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Electrons move like light in three-dimensional solid

Date:
April 21, 2015
Source:
Department of Energy, Office of Science
Summary:
A stable bulk material shows the same physics found in graphene, which illuminated the interactions of electron’s orbital motion and its intrinsic magnetic orientation. The new material will be a test ground for theories on how electron interactions in solids shape exotic electron behavior.
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Artist’s conception highlighting key features of electron behavior in bulk sodium bismuth and cadmium arsenic. The interactions in the three-dimensional lattice lead to electrons that travel at a fixed velocity, independent of the electron’s energy state.
Credit: Image courtesy of SLAC National Accelerator Laboratory

Electrons were observed to travel in a solid at an unusually high velocity, which remained the same independent of the electron energy. This anomalous light-like behavior is found in special two-dimensional materials, such as graphene, but is now realized in a three-dimensional bulk material. High-resolution angle-resolved electron spectroscopy, stimulated by synchrotron x-ray radiation, was used to substantiate the theoretically predicted exotic electron structure.

A stable bulk material has been discovered that shows the same physics found in graphene, which illuminated the detailed interactions of electron's orbital motion and its intrinsic magnetic orientation. The new material will be a test ground for theories on how electron interactions in solids shape exotic electron behavior, including the highest electron mobility in bulk materials.

Investigations of electronic behavior have expanded beyond familiar systems of metals, insulators, and semi-conductors into the realm of strongly interacting electrons, which exhibit exotic relationships between the allowed electron velocities and their energy states. A key feature for the new materials is behavior in which the electron velocity does not depend on its energy. Such a relationship is a hallmark of photons, the energetic particles that make up a beam of light. This property is found in the new class of materials exhibiting a strong interaction between the electron trajectory and the electron spin alignment (called "spin-orbit coupling"). Two-dimensional versions of such systems (for example, grapheme) have been recently explored, but the systems are hard to work with because of their ultra-thin film nature.

This work establishes graphene-like electronic behavior in the bulk three-dimensional materials Na3Bi and Cd3As2 and explains their exceptionally high electronic mobility. The required advances in electron spectroscopy techniques, used to investigate the electronic structure, employed an energy tunable bright x-ray source and a high-resolution spectrometer.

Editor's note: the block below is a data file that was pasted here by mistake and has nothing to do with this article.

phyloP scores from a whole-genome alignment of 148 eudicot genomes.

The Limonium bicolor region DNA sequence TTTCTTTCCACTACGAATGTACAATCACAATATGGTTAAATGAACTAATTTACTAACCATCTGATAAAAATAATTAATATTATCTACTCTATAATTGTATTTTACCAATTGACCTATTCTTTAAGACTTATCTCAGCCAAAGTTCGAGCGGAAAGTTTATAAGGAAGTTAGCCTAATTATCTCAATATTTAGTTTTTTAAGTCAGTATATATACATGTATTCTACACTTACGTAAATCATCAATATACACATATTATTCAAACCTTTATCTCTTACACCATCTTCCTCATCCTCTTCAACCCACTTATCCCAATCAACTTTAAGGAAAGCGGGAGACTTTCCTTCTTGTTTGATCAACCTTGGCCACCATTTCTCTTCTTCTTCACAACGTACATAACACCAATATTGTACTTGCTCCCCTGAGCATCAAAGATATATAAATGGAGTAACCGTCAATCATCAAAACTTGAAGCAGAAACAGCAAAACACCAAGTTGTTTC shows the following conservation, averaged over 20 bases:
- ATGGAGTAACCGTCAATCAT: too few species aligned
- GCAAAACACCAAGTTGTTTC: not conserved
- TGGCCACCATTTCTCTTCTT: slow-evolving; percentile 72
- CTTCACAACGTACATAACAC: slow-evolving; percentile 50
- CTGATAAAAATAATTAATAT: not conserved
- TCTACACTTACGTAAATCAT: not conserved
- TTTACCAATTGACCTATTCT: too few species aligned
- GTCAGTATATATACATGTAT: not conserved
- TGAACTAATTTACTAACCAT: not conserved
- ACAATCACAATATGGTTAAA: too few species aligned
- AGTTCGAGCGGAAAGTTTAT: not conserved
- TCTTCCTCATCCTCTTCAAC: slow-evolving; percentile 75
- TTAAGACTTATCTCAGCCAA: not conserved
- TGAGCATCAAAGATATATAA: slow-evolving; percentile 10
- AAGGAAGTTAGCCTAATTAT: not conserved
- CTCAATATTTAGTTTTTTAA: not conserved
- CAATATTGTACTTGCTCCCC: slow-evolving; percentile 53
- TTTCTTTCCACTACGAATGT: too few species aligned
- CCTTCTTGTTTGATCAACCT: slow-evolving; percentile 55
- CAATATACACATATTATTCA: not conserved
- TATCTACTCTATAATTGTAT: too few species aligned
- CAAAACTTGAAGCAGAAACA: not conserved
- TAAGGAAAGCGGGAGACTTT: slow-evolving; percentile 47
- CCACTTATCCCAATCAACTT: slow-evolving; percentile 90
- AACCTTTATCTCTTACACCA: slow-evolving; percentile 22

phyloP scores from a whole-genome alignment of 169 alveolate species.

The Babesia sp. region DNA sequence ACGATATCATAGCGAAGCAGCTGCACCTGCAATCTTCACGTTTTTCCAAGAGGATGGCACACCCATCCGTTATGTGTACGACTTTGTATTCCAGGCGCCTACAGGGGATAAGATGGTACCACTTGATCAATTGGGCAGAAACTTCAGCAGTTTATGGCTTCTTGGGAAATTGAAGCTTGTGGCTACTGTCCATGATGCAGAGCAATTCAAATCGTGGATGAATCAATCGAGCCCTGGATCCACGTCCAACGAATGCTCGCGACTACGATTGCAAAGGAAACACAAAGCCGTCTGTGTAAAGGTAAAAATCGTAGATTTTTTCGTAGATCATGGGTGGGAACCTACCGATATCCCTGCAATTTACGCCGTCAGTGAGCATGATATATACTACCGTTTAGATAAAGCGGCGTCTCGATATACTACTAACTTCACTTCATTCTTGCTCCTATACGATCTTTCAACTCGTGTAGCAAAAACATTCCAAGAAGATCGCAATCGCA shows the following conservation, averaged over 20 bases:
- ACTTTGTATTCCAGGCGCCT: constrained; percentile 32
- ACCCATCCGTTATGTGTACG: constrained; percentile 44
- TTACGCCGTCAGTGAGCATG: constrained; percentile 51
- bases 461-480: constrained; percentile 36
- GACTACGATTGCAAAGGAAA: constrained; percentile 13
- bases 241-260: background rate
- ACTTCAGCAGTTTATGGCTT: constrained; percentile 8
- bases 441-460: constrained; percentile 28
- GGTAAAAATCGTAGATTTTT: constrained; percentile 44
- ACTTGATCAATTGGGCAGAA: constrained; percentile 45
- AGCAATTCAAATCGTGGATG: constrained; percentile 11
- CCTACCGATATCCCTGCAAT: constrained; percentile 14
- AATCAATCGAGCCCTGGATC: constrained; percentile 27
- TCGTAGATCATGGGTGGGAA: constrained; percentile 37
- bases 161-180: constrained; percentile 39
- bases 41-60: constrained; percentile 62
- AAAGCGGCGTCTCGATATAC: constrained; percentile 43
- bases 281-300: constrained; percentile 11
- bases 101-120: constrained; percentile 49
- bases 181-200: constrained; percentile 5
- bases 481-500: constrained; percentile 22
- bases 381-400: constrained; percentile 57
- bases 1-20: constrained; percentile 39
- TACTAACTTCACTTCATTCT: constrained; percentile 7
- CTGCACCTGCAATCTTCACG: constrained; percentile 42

Funded by DOE Office of Science, Basic Energy Sciences, including support for the Advanced Light Source. Researchers from foreign institutions were supported by the Engineering and Physical Sciences Research Council (UK), the National Science Foundation of China, the National Basic Research Program of China, the International Science and Technology Cooperation Program of China, the China Scholarship Council, and Defense Advanced Research Projects Agency (USA).


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Journal References:

  1. Z. K. Liu, B. Zhou, Y. Zhang, Z. J. Wang, H. M. Weng, D. Prabhakaran, S.- K. Mo, Z. X. Shen, Z. Fang, X. Dai, Z. Hussain, Y. L. Chen. Discovery of a Three-Dimensional Topological Dirac Semimetal, Na3Bi. Science, 2014; 343 (6173): 864 DOI: 10.1126/science.1245085
  2. Z. K. Liu, J. Jiang, B. Zhou, Z. J. Wang, Y. Zhang, H. M. Weng, D. Prabhakaran, S-K. Mo, H. Peng, P. Dudin, T. Kim, M. Hoesch, Z. Fang, X. Dai, Z. X. Shen, D. L. Feng, Z. Hussain, Y. L. Chen. A stable three-dimensional topological Dirac semimetal Cd3As2. Nature Materials, 2014; 13 (7): 677 DOI: 10.1038/nmat3990
  3. Madhab Neupane, Su-Yang Xu, Raman Sankar, Nasser Alidoust, Guang Bian, Chang Liu, Ilya Belopolski, Tay-Rong Chang, Horng-Tay Jeng, Hsin Lin, Arun Bansil, Fangcheng Chou, M. Zahid Hasan. Observation of a three-dimensional topological Dirac semimetal phase in high-mobility Cd3As2. Nature Communications, 2014; 5 DOI: 10.1038/ncomms4786

Cite This Page:

Department of Energy, Office of Science. "Electrons move like light in three-dimensional solid." ScienceDaily. ScienceDaily, 21 April 2015. <www.sciencedaily.com/releases/2015/04/150421131718.htm>.
Department of Energy, Office of Science. (2015, April 21). Electrons move like light in three-dimensional solid. ScienceDaily. Retrieved May 26, 2017 from www.sciencedaily.com/releases/2015/04/150421131718.htm
Department of Energy, Office of Science. "Electrons move like light in three-dimensional solid." ScienceDaily. www.sciencedaily.com/releases/2015/04/150421131718.htm (accessed May 26, 2017).

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